Whether shared orally, visually in the form of a picture or movie, or printed in a book, stories have the power to impact our lives. Storytelling is the earliest art form and has been an important part of mankind's history for thousands of years. For me, competing in storytelling when I was in high school allowed a shy, unnoticed student to flourish and find her voice.
"All Storytellers Day" (Alla Berratares Dag) started in Sweden in 1991 and grew to become a day that would draw people all over the world together to listen to stories. Celebrated on March 20 each year, people will gather in large and small groups to share stories and celebrate the oldest art form. Families can make it a day to tell real stories or makeup silly ones just to amuse one another.
Good stories connect people to each other by building familiarity and trust. Every generation has used stories to share their common history and teach younger generations. When we see or hear someone's story that creates an empathetic connection, we have a change in our brain caused by the release of neurochemicals.
According to a study by Paul J. Zak, Ph.D. and director of the Center for Neuroeconomics at Claremont Graduate University, when people make an emotional connection to someone's story, oxytocin and cortisol are released in the brain. Those two chemicals were found in blood tests after people listened to a story about a father and his response to his young, dying son. The study explained in part why we respond so emotionally to stories and was also predictive of whether someone would be motivated to donate to a cause after hearing a touching story.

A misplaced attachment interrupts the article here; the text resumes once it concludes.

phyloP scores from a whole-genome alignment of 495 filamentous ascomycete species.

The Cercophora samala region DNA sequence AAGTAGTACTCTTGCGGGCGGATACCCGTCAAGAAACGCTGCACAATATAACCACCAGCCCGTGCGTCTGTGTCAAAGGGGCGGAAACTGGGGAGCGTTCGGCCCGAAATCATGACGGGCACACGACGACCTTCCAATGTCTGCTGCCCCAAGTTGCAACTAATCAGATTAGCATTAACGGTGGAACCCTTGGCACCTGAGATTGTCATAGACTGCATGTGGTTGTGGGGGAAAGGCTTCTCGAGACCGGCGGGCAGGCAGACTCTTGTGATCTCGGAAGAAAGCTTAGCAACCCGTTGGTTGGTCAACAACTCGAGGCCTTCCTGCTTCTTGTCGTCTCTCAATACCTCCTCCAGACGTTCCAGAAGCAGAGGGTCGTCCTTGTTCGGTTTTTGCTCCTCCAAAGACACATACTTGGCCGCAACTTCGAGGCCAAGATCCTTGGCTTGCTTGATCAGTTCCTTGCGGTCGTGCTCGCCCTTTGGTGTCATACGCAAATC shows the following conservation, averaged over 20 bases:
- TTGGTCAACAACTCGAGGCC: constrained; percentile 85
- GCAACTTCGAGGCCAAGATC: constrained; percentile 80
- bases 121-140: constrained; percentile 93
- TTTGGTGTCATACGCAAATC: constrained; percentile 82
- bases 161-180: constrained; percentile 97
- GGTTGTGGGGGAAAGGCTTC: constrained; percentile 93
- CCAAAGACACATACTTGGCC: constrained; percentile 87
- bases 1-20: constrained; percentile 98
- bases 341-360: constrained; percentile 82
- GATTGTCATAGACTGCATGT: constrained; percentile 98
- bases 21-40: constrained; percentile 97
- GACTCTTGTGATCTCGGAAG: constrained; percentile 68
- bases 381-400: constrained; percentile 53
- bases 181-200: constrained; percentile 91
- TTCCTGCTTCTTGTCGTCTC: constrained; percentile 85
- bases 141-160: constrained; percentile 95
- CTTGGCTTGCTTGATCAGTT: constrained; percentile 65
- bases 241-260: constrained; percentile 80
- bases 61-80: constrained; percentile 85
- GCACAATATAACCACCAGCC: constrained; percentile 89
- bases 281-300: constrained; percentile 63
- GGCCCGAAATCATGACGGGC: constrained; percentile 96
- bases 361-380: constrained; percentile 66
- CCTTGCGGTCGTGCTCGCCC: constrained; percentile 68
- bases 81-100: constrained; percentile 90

Some people might say they are not good at telling stories, but believe it or not, we are all good at telling stories. Maybe not to perform on a stage but everyone can tell a story to accomplish what we want or need to say. In fact, 65% of our conversations are made up of stories. When we tell someone a story or listen to theirs a bond is forged.
Whether you take time on All Storytellers Day or some other day, ask your children or friends to either make up a short story to share or to tell a story about something they have experienced or learned. This promotes active listening and also reminds us that each person has a story to tell, and their story is worth hearing. Read a story or book out loud and then take time to talk about how your family felt while hearing it.
Storytelling is a wonderful way to connect all generations of a family, if you would like to learn more ways to promote closeness with your family and friends, contact Alison Crane at 501-623-6841 or email [email protected].